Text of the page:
Neuromuscular Integrative Action or Nia is a fusion of movement and philosophy. Now in its 30th year, Nia was created by husband and wife Carlos and Debbie Rosas who were looking for a better way, a more pleasurable way to move. This was at the height of the aerobics craze. What Nia became was self-healing through music and movement.
Nia is a sensory, primal, mind-body, emotional-spiritual practice that connects us to the body. Born of nine movement styles, Nia is comprised of 52 moves that are both precise (from the martial arts side of its parentage) and free-flowing. With this yin-yang mix, Nia encourages people to adapt and make it their own. The key is to be comfortable in our own skin, all the time. It’s not about imitating the teacher and so the attention returns from the teacher to the self, finding expression, through intensity and movement, on our own.
3 Elements of Nia
The three components of Nia- martial arts, dance, and healing arts – blend diverse philosophies and movement styles, making Nia holistic and highly integrated.
The martial arts element combines the slower, graceful, and seemingly effortless flow of Tai Chi, the precision and power of Tae Kwon Do, and Aikido which is somewhat a blend of the two.
Inject into this is the element of dance – the fun and showy comes from jazz, the more moody and emotional from modern and contemporary dance, and the free flow of Duncan Dance. Isadora Dunan, known as the Mother of Modern Dance, was a pioneer. She took off the tutus and her shoes – her dance emphasized connection and brought back the spirit of freedom.
The healing arts include yoga, Alexandra Technique which focuses on posture and alignment, and Feldenkrais which leads us to be aware of our body’s signals and its micro movements.
7 Cycles of Nia
Nia classes, done barefoot, last about an hour and has seven cycles, each with its own purpose. The cycles may be the same but our experience is different each time.
The first cycle is setting the focus and intention and the last one is stepping out, in reflection, checking in with the body, and setting a (new) intent for the rest of the day. This last cycle – cycle seven – closes the experience.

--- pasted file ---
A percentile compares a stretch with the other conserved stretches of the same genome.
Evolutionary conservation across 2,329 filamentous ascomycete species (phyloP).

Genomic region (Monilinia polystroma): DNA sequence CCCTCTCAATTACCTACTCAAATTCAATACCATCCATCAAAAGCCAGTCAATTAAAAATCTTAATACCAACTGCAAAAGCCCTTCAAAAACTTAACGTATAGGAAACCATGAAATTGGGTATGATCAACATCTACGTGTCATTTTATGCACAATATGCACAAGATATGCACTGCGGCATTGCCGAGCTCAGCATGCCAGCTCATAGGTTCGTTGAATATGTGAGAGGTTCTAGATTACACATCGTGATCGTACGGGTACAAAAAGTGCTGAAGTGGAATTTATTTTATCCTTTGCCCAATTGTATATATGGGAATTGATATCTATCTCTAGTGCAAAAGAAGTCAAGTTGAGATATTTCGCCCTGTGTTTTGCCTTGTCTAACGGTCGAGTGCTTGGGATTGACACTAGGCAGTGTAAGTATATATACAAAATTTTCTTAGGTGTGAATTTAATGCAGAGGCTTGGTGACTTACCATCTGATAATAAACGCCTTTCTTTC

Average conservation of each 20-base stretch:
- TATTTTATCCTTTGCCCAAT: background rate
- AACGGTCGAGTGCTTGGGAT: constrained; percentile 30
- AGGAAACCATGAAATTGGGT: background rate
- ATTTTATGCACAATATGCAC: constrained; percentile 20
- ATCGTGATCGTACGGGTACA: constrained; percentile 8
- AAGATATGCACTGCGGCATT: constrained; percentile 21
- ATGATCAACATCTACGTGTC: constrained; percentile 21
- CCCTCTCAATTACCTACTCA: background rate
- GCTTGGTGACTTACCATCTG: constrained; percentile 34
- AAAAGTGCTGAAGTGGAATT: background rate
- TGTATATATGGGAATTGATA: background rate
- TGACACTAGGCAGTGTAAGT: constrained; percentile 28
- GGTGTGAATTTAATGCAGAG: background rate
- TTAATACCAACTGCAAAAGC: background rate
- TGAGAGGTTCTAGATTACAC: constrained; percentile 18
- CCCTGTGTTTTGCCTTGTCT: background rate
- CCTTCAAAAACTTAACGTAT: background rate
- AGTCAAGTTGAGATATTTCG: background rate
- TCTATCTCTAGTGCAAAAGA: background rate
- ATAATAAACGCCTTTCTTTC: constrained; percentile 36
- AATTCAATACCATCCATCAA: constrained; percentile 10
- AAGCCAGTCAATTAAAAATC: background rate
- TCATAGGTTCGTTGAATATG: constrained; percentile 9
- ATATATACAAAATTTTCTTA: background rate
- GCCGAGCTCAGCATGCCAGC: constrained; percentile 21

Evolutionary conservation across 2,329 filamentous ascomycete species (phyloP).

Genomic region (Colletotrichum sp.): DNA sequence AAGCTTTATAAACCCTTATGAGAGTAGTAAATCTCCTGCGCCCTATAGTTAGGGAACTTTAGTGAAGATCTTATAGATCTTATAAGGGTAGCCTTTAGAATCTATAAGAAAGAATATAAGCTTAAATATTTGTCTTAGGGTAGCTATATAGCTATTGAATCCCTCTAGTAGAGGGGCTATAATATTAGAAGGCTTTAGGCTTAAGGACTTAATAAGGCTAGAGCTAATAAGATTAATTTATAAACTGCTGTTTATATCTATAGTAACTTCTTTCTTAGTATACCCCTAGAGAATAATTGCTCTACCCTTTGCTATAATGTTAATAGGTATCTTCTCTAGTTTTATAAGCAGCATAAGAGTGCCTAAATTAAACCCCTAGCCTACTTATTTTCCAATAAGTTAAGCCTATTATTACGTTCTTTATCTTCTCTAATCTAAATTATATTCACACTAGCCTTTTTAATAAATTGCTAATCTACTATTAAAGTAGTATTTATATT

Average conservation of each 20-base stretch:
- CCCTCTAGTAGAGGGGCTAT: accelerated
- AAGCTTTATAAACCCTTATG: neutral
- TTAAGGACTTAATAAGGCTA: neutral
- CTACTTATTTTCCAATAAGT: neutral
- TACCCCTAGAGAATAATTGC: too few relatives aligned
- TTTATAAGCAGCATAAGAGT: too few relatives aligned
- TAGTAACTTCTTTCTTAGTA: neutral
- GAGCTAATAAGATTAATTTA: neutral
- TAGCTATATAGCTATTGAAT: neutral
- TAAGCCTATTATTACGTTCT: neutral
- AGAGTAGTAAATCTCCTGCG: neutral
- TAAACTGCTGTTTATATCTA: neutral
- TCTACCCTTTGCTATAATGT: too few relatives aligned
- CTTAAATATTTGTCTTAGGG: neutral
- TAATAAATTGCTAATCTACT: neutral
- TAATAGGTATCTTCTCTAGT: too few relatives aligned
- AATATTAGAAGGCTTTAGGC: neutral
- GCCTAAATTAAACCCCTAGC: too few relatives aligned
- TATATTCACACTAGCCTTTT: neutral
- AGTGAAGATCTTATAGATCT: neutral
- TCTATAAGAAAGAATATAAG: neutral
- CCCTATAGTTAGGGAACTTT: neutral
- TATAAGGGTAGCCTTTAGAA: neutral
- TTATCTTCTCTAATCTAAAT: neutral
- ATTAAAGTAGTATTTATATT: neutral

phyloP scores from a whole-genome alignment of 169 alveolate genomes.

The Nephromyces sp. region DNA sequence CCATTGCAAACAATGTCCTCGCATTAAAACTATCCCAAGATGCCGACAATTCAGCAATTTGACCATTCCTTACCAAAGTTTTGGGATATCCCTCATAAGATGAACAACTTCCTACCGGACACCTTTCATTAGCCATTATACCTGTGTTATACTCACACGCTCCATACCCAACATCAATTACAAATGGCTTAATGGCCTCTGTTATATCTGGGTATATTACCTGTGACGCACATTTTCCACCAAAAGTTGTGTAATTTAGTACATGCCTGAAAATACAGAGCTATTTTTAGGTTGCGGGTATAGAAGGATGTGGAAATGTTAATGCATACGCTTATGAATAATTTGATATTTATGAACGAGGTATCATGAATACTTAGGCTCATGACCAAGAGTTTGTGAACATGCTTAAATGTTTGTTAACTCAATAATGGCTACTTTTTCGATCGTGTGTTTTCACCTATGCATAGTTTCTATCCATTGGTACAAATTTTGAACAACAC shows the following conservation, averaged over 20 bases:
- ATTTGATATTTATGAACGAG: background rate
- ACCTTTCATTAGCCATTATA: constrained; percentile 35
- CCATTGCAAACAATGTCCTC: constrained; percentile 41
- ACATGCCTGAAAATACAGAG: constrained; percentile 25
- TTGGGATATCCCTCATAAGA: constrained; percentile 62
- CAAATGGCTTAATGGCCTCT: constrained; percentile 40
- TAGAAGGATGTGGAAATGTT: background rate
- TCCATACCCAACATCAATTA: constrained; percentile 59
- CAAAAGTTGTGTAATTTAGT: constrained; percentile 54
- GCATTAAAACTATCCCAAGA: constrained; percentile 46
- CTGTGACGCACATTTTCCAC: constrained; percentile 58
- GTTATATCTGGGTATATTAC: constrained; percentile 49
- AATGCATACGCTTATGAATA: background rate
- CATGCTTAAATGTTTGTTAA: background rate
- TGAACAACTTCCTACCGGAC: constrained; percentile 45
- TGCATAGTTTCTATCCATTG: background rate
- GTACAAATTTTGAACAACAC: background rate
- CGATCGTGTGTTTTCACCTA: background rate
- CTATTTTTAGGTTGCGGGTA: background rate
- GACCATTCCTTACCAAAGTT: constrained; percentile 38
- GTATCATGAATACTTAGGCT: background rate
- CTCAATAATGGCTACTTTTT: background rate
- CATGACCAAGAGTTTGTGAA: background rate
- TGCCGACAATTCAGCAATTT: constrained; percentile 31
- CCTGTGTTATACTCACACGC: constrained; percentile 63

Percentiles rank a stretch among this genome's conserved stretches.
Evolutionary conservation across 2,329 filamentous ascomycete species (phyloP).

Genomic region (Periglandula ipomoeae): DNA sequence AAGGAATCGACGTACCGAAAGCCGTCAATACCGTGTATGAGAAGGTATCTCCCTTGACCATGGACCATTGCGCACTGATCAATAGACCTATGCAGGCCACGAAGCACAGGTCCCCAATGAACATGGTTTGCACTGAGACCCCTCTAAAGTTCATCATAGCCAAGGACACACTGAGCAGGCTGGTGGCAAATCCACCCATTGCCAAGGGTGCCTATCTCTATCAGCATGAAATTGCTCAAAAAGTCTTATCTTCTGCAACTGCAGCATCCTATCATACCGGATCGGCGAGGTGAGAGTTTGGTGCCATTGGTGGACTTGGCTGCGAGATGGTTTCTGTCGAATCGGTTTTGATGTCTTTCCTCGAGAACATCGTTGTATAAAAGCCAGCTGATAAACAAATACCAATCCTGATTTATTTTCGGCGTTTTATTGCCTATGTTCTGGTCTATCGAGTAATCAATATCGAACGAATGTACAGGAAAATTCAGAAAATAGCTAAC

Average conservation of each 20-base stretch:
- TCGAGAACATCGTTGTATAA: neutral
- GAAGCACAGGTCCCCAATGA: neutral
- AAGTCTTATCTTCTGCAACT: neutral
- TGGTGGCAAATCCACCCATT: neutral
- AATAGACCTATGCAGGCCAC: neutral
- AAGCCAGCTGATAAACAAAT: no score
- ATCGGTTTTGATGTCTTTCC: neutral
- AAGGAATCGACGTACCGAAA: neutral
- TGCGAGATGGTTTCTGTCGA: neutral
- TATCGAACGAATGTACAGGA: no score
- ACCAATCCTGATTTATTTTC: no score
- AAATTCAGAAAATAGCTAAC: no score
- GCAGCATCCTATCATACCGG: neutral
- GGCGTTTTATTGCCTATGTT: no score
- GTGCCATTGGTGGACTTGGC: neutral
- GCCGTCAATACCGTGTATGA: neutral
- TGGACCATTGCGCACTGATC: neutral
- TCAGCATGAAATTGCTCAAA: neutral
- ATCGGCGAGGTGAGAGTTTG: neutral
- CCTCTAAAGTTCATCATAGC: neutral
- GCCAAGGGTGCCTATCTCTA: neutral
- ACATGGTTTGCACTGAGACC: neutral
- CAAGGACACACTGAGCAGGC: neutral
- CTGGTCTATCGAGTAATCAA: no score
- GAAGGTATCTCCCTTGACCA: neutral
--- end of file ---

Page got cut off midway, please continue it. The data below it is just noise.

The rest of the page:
In Nia we physically step in, to connect and in cycle three, we warm up with repetitive movements to align with our emotions and prepare our body for the next cycle, where we really get into the three planes of movement (low, middle, and high).
We step it up in cycle 4. The music is powerful and the moves more dynamic. It’s definitely a cardiovascular workout!
The cool down phase of cycle five is about lowering the intensity, re-centring, and bringing harmony and stability to the whole body.
After the cool down comes cycle six or floorplay, which is more focused on the healing arts aspect of Nia. Flexibility, agility, mobility, strength, and stability are key.
Real Life Experience
What Therapy Editor attended an introductory talk by Hong Kong-based Certified Nia Black Belt Instructor and Nia 5 Stage Instructor Tracey Fenner earlier this year at Kamalaya Koh Samui. After the very inspiring and passionate intro, curiosity led her to try out an afternoon class. With the setting sun bathing the studio with a glowing warmth, four ladies stood in quiet anticipation for the class to start.
What followed was a lot of fun and a fantastic workout. 52 moves sounds daunting but Tracey led the class from one to another, moving through the room, backwards and forwards, spinning and anchoring in space. Soon everyone was smiling, either in relief at how doable it was or just feeling the tensions melt away. It was good to reconnect with the inner child, playing with an imaginary scarf, even if it sounds a bit silly.
Nia allows everyone to express themselves, at whatever dance (or no dance) experience, fitness level, or shyness. It was clear that the ladies were all at different places – physically, emotionally, and mentally. It was all about self-expression and self-awareness. Sometimes it was mimicking Tracey but from there exploration was initiated.